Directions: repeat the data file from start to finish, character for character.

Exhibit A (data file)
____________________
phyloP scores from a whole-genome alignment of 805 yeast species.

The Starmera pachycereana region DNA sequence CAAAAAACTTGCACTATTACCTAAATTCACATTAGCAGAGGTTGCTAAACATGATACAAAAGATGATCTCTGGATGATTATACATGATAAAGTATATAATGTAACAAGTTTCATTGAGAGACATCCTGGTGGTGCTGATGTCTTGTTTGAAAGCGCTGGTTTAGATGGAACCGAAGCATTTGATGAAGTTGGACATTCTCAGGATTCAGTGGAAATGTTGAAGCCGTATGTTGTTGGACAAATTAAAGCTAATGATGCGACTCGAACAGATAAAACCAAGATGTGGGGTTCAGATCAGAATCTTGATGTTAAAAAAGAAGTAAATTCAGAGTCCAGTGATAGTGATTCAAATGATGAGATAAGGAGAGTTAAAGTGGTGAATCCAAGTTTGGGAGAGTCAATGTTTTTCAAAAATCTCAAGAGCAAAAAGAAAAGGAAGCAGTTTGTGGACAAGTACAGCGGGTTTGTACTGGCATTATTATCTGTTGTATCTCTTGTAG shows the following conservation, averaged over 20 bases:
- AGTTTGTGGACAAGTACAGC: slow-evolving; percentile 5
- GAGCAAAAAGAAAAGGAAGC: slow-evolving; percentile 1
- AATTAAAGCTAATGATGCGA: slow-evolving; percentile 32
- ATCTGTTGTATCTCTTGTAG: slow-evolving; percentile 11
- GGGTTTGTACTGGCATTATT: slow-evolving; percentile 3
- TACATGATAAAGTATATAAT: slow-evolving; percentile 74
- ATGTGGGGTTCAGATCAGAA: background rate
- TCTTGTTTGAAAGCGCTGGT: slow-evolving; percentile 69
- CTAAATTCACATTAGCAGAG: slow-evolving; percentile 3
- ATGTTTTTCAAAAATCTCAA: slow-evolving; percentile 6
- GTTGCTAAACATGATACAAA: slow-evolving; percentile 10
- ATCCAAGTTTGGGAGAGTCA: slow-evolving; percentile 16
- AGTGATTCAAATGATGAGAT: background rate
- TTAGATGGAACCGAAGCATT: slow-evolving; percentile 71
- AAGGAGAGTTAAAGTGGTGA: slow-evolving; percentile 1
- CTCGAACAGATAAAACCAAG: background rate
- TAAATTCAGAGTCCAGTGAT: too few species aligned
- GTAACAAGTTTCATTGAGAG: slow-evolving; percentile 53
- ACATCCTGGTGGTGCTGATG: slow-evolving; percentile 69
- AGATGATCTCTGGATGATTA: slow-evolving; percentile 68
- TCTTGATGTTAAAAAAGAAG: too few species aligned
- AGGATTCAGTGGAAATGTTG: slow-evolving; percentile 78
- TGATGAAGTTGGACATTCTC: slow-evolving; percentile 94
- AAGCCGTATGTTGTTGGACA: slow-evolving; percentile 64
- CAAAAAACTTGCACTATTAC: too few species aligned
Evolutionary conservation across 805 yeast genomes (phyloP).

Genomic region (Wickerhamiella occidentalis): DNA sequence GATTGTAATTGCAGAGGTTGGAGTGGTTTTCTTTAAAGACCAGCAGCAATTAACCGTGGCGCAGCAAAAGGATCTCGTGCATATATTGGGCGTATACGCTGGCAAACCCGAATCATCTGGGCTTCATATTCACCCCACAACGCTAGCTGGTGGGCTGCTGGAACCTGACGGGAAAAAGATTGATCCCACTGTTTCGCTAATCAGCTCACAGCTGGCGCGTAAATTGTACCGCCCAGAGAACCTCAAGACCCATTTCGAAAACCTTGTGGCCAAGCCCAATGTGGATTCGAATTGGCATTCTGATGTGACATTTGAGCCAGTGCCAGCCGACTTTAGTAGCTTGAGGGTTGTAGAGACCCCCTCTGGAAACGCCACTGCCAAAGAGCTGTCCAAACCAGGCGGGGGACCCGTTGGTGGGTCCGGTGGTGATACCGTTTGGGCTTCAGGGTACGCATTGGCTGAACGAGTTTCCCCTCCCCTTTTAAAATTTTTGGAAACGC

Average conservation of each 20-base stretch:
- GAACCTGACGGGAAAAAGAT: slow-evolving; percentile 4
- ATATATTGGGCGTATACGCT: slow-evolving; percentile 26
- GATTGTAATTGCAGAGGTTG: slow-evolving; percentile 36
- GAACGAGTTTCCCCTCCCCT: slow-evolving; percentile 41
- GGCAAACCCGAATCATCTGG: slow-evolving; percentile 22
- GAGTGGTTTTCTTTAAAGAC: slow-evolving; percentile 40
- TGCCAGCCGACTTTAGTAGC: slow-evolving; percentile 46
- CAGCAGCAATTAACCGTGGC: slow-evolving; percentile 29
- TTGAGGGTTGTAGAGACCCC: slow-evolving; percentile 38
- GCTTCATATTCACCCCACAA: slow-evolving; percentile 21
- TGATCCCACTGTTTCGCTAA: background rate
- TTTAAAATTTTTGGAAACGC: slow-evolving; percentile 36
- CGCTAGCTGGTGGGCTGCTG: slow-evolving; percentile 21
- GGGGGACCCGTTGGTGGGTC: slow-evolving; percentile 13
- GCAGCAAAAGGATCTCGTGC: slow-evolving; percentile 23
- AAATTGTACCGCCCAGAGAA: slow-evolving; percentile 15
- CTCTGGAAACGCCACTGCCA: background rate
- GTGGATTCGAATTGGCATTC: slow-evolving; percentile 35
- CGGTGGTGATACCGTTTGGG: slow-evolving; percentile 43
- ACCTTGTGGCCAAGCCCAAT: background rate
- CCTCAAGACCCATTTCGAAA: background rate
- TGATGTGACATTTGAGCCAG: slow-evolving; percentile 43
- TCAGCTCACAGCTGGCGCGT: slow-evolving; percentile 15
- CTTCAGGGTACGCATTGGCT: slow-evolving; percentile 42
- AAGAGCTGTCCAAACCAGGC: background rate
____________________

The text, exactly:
phyloP scores from a whole-genome alignment of 805 yeast species.

The Starmera pachycereana region DNA sequence CAAAAAACTTGCACTATTACCTAAATTCACATTAGCAGAGGTTGCTAAACATGATACAAAAGATGATCTCTGGATGATTATACATGATAAAGTATATAATGTAACAAGTTTCATTGAGAGACATCCTGGTGGTGCTGATGTCTTGTTTGAAAGCGCTGGTTTAGATGGAACCGAAGCATTTGATGAAGTTGGACATTCTCAGGATTCAGTGGAAATGTTGAAGCCGTATGTTGTTGGACAAATTAAAGCTAATGATGCGACTCGAACAGATAAAACCAAGATGTGGGGTTCAGATCAGAATCTTGATGTTAAAAAAGAAGTAAATTCAGAGTCCAGTGATAGTGATTCAAATGATGAGATAAGGAGAGTTAAAGTGGTGAATCCAAGTTTGGGAGAGTCAATGTTTTTCAAAAATCTCAAGAGCAAAAAGAAAAGGAAGCAGTTTGTGGACAAGTACAGCGGGTTTGTACTGGCATTATTATCTGTTGTATCTCTTGTAG shows the following conservation, averaged over 20 bases:
- AGTTTGTGGACAAGTACAGC: slow-evolving; percentile 5
- GAGCAAAAAGAAAAGGAAGC: slow-evolving; percentile 1
- AATTAAAGCTAATGATGCGA: slow-evolving; percentile 32
- ATCTGTTGTATCTCTTGTAG: slow-evolving; percentile 11
- GGGTTTGTACTGGCATTATT: slow-evolving; percentile 3
- TACATGATAAAGTATATAAT: slow-evolving; percentile 74
- ATGTGGGGTTCAGATCAGAA: background rate
- TCTTGTTTGAAAGCGCTGGT: slow-evolving; percentile 69
- CTAAATTCACATTAGCAGAG: slow-evolving; percentile 3
- ATGTTTTTCAAAAATCTCAA: slow-evolving; percentile 6
- GTTGCTAAACATGATACAAA: slow-evolving; percentile 10
- ATCCAAGTTTGGGAGAGTCA: slow-evolving; percentile 16
- AGTGATTCAAATGATGAGAT: background rate
- TTAGATGGAACCGAAGCATT: slow-evolving; percentile 71
- AAGGAGAGTTAAAGTGGTGA: slow-evolving; percentile 1
- CTCGAACAGATAAAACCAAG: background rate
- TAAATTCAGAGTCCAGTGAT: too few species aligned
- GTAACAAGTTTCATTGAGAG: slow-evolving; percentile 53
- ACATCCTGGTGGTGCTGATG: slow-evolving; percentile 69
- AGATGATCTCTGGATGATTA: slow-evolving; percentile 68
- TCTTGATGTTAAAAAAGAAG: too few species aligned
- AGGATTCAGTGGAAATGTTG: slow-evolving; percentile 78
- TGATGAAGTTGGACATTCTC: slow-evolving; percentile 94
- AAGCCGTATGTTGTTGGACA: slow-evolving; percentile 64
- CAAAAAACTTGCACTATTAC: too few species aligned
Evolutionary conservation across 805 yeast genomes (phyloP).

Genomic region (Wickerhamiella occidentalis): DNA sequence GATTGTAATTGCAGAGGTTGGAGTGGTTTTCTTTAAAGACCAGCAGCAATTAACCGTGGCGCAGCAAAAGGATCTCGTGCATATATTGGGCGTATACGCTGGCAAACCCGAATCATCTGGGCTTCATATTCACCCCACAACGCTAGCTGGTGGGCTGCTGGAACCTGACGGGAAAAAGATTGATCCCACTGTTTCGCTAATCAGCTCACAGCTGGCGCGTAAATTGTACCGCCCAGAGAACCTCAAGACCCATTTCGAAAACCTTGTGGCCAAGCCCAATGTGGATTCGAATTGGCATTCTGATGTGACATTTGAGCCAGTGCCAGCCGACTTTAGTAGCTTGAGGGTTGTAGAGACCCCCTCTGGAAACGCCACTGCCAAAGAGCTGTCCAAACCAGGCGGGGGACCCGTTGGTGGGTCCGGTGGTGATACCGTTTGGGCTTCAGGGTACGCATTGGCTGAACGAGTTTCCCCTCCCCTTTTAAAATTTTTGGAAACGC

Average conservation of each 20-base stretch:
- GAACCTGACGGGAAAAAGAT: slow-evolving; percentile 4
- ATATATTGGGCGTATACGCT: slow-evolving; percentile 26
- GATTGTAATTGCAGAGGTTG: slow-evolving; percentile 36
- GAACGAGTTTCCCCTCCCCT: slow-evolving; percentile 41
- GGCAAACCCGAATCATCTGG: slow-evolving; percentile 22
- GAGTGGTTTTCTTTAAAGAC: slow-evolving; percentile 40
- TGCCAGCCGACTTTAGTAGC: slow-evolving; percentile 46
- CAGCAGCAATTAACCGTGGC: slow-evolving; percentile 29
- TTGAGGGTTGTAGAGACCCC: slow-evolving; percentile 38
- GCTTCATATTCACCCCACAA: slow-evolving; percentile 21
- TGATCCCACTGTTTCGCTAA: background rate
- TTTAAAATTTTTGGAAACGC: slow-evolving; percentile 36
- CGCTAGCTGGTGGGCTGCTG: slow-evolving; percentile 21
- GGGGGACCCGTTGGTGGGTC: slow-evolving; percentile 13
- GCAGCAAAAGGATCTCGTGC: slow-evolving; percentile 23
- AAATTGTACCGCCCAGAGAA: slow-evolving; percentile 15
- CTCTGGAAACGCCACTGCCA: background rate
- GTGGATTCGAATTGGCATTC: slow-evolving; percentile 35
- CGGTGGTGATACCGTTTGGG: slow-evolving; percentile 43
- ACCTTGTGGCCAAGCCCAAT: background rate
- CCTCAAGACCCATTTCGAAA: background rate
- TGATGTGACATTTGAGCCAG: slow-evolving; percentile 43
- TCAGCTCACAGCTGGCGCGT: slow-evolving; percentile 15
- CTTCAGGGTACGCATTGGCT: slow-evolving; percentile 42
- AAGAGCTGTCCAAACCAGGC: background rate